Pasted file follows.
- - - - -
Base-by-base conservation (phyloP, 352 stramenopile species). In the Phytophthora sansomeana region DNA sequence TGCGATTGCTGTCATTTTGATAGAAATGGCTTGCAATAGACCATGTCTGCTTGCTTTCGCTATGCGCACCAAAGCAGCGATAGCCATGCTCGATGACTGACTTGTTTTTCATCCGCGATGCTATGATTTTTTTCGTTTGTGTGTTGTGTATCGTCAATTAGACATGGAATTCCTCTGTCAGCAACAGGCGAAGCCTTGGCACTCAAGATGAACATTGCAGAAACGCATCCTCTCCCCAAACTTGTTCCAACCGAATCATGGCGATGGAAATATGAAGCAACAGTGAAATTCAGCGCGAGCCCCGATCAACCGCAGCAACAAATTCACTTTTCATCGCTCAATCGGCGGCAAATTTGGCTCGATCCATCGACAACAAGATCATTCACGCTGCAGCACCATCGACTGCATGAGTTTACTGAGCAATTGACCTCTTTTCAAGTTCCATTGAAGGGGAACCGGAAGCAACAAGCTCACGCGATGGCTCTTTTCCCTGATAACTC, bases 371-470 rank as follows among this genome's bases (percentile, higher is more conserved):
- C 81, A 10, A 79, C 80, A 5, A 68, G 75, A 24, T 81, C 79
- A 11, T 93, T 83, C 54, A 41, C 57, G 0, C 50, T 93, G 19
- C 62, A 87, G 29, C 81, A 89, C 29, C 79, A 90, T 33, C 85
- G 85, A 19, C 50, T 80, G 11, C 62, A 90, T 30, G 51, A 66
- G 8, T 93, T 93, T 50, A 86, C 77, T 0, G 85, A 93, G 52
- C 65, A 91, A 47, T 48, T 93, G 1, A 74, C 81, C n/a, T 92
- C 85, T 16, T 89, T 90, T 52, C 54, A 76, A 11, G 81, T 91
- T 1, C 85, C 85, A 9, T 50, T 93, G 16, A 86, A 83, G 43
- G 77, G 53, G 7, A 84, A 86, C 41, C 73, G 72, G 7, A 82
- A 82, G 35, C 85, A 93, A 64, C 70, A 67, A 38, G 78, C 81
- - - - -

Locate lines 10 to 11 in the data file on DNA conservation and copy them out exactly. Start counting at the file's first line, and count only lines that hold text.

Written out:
- G 77, G 53, G 7, A 84, A 86, C 41, C 73, G 72, G 7, A 82
- A 82, G 35, C 85, A 93, A 64, C 70, A 67, A 38, G 78, C 81